Welcome to the sixth issue of the Mastro Newsletter!  We are gearing up for Fall with several new product announcements.  Our feature article shows you how to make your own butter from the comfort of your kitchen.  We are working on a new format to the Mastro Newsletter that we will unveil in the November issue.  As always please let us know if you have any ideas on what you would like to see in future editions.


All About Butter

Three pints of summer cream yielded more than a pound of butter.

Three pints of summer cream yielded more than a pound of butter.

As with most mass-distributed foods, we’ve grown accustomed to a perpetual supply of milk products. Our distance from the land is so thorough that most of us have no idea, for instance, how the flavor of milk changes as the seasons progress or in what months dairy products are made.

Butter, for instance, is easiest to make in the summer, when the fat content of milk is high. As the winter sets in, the milk of cows and other dairy animals becomes thinner, just before they stop producing. Talk to any local creamery and they’ll tell you that cheeses produced with spring milk taste different the ones made late in the summer. Milk changes to accommodate the nutritional needs of calves, lambs or kids. And the turf they’re eating takes on different qualities as the year progresses. A local tomme that ripens in February tastes like summer grass.

Late this past summer, we bought cream from a local dairy and made our own butter. It’s easier than you think. Put the cream in a heavy stand mixer fitted with a whisk attachment. Add a pinch of salt if you like and turn it on high. The cream will froth and turn to whipping cream first, then break into curds, which will solidify and meld together into butter.

Drape a kitchen towel around the opening of the mixer bowl: The butter will stick to the whisk and slap against the sides of the bowl, causing the liquid byproduct (buttermilk) to fly out of the bowl. Best to stay nearby so you can shut it off immediately. (The uncultured buttermilk is different than the kind you buy in the store, but save it to use in your baking.)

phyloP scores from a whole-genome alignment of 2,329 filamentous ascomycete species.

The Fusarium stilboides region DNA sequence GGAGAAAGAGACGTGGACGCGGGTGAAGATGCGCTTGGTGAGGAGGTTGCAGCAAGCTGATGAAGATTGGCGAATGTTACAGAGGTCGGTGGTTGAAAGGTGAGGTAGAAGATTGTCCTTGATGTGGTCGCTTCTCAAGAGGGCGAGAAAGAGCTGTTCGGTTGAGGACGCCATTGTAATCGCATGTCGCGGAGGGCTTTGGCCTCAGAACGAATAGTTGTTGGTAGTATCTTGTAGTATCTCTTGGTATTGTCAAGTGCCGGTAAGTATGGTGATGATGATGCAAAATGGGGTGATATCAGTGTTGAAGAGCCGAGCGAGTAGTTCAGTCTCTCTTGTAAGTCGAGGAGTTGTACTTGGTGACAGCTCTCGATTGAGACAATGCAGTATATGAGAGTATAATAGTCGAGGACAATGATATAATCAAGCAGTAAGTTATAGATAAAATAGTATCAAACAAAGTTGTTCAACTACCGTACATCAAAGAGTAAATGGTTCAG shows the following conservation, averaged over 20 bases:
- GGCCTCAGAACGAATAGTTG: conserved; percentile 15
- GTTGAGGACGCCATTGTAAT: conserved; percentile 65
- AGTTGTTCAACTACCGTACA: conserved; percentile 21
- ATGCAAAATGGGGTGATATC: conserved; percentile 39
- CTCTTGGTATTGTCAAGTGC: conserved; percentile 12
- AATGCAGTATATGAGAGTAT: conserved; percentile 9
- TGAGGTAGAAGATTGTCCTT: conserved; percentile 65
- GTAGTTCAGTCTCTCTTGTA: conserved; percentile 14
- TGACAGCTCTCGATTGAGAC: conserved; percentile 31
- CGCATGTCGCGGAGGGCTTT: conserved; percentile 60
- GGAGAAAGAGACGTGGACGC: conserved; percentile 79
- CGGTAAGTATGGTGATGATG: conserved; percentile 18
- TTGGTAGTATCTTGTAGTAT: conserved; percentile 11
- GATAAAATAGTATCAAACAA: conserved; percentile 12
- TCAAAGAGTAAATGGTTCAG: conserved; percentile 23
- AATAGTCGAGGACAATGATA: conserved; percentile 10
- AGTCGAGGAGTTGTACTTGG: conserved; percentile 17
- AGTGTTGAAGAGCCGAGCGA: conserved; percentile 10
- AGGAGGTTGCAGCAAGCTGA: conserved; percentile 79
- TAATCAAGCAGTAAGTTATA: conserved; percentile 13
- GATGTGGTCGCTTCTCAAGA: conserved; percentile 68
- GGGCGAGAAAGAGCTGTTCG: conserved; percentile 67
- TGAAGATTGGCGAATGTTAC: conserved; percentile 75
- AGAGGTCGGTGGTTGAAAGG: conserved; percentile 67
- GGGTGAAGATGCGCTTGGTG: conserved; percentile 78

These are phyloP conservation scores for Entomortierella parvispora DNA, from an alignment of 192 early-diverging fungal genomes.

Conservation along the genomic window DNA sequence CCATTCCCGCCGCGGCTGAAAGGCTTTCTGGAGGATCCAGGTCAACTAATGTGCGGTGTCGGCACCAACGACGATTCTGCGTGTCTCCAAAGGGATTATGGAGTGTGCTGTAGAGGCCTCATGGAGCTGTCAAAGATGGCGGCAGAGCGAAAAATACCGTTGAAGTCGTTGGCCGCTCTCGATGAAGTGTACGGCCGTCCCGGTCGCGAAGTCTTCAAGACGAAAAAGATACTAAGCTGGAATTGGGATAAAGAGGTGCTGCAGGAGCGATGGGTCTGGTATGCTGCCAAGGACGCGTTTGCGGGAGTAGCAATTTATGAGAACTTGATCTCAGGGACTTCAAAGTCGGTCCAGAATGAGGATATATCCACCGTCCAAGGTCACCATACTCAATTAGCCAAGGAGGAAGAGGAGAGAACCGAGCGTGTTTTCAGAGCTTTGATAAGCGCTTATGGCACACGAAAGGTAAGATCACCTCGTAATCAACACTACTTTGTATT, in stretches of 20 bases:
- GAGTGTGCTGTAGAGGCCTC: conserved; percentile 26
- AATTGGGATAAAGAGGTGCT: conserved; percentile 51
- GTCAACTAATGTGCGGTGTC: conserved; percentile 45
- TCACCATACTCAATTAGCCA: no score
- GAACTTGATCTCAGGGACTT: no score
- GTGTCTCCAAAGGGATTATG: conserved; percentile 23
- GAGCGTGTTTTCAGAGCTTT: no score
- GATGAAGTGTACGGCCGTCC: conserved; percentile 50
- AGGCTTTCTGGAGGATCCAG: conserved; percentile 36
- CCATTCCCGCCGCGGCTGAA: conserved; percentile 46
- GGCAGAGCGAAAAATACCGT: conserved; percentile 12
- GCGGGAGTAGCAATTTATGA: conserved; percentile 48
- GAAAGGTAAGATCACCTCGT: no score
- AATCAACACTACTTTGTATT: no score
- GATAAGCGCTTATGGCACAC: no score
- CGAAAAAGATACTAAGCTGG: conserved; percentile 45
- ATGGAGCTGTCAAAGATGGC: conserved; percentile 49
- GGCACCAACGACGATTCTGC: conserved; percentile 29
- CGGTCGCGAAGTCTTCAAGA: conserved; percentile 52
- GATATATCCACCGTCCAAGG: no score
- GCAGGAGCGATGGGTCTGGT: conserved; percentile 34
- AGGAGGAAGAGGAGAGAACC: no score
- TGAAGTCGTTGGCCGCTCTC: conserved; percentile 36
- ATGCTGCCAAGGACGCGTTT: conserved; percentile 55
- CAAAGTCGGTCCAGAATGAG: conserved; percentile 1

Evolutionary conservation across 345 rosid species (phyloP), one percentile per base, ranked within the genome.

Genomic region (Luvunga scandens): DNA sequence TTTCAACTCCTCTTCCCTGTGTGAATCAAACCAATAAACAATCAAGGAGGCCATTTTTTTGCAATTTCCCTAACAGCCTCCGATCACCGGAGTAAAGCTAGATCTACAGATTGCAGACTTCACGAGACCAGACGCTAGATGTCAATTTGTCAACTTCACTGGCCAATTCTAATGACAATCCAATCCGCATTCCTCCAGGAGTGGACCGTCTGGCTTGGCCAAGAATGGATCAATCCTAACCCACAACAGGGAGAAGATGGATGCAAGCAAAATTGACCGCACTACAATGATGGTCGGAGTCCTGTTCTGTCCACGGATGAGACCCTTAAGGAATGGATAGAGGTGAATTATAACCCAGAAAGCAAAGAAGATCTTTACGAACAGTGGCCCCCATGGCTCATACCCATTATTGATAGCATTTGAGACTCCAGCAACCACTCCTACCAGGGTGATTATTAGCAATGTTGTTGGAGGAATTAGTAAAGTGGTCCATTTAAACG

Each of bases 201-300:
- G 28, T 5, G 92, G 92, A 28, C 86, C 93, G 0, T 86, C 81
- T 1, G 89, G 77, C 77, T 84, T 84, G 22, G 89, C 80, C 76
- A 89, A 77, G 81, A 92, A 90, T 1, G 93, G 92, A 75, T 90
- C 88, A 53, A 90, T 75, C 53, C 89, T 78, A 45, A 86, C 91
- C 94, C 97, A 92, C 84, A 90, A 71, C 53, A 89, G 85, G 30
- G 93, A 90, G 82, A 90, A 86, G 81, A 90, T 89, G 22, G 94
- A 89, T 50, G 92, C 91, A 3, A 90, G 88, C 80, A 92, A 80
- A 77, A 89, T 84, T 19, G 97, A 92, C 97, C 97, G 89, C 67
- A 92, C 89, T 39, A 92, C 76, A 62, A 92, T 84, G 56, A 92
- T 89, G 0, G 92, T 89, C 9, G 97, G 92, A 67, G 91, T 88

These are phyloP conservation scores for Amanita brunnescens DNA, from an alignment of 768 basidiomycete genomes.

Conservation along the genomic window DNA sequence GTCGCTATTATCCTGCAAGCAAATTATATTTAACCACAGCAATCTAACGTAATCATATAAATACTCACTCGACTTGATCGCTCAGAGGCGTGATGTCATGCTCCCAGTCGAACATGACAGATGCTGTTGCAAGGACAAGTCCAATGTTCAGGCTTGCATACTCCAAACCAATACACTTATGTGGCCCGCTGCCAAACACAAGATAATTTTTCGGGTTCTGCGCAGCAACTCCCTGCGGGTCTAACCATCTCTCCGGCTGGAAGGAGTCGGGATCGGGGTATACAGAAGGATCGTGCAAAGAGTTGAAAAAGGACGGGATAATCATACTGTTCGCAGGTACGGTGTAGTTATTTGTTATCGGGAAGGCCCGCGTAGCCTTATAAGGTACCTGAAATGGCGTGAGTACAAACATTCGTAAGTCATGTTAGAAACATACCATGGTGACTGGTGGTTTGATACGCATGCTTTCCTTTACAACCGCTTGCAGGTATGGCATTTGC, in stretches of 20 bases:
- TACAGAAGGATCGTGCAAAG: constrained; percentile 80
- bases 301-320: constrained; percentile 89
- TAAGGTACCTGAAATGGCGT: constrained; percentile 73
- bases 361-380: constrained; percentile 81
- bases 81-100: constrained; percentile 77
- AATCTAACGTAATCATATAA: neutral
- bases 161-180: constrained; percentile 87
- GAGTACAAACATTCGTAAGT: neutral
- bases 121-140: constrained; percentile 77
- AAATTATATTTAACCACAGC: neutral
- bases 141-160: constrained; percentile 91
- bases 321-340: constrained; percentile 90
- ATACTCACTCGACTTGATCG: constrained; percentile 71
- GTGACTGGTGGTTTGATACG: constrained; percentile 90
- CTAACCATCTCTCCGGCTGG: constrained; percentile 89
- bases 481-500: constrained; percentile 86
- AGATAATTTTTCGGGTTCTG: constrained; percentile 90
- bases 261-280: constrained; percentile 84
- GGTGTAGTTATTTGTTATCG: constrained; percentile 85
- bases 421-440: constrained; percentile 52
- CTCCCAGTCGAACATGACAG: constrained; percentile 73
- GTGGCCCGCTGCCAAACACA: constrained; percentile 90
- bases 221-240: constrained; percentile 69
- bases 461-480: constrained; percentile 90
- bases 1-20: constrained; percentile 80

Put the cream in a heavy stand mixer fitted with a whisk attachment. Add a pinch of salt if you like and turn it on high.

Put the cream in a heavy stand mixer fitted with a whisk attachment. Add a pinch of salt if you like and turn it on high.

Remove the butter and rinse it under cold running water, kneading it with your hands to remove every trace of buttermilk. If any is left, the butter will spoil more quickly. If it gets too warm, knead in a bowl of ice water.

The process took five minutes in our mixer. Three pints of summer cream yielded more than a pound of butter.

Fresh butter stores well in the freezer, but if you want to spread it on our morning toast,  pack a small amount in a butter keeper on the kitchen counter.

Many of us store our butter in the refrigerator out of habit. But cold butter is less flavorful than butter stored at room temperature. And its high fat content makes it less susceptible to bacterial growth (this is especially true for salted butter).  For this reason, the FDA takes a more lenient stance on butter than it does on other dairy products. It’s fine covered and at room temperature for a short while, they say. Which is good news for spreadable butter with full flavor.

You can pack four ounces of homemade butter into our Dry Shino Gem Jar...Wash the container and refill it for soft, spreadable butter that’s always on hand.

You can pack four ounces of homemade butter into our Dry Shino Gem Jar...Wash the container and refill it for soft, spreadable butter that’s always on hand.

You can pack four ounces of homemade butter into our Dry Shino Gem Jar, the right amount for several days’ worth of morning toast. Wash the container and refill it for soft, spreadable butter that’s always on hand.

Until next time,


The Mastro Team

 

 

 



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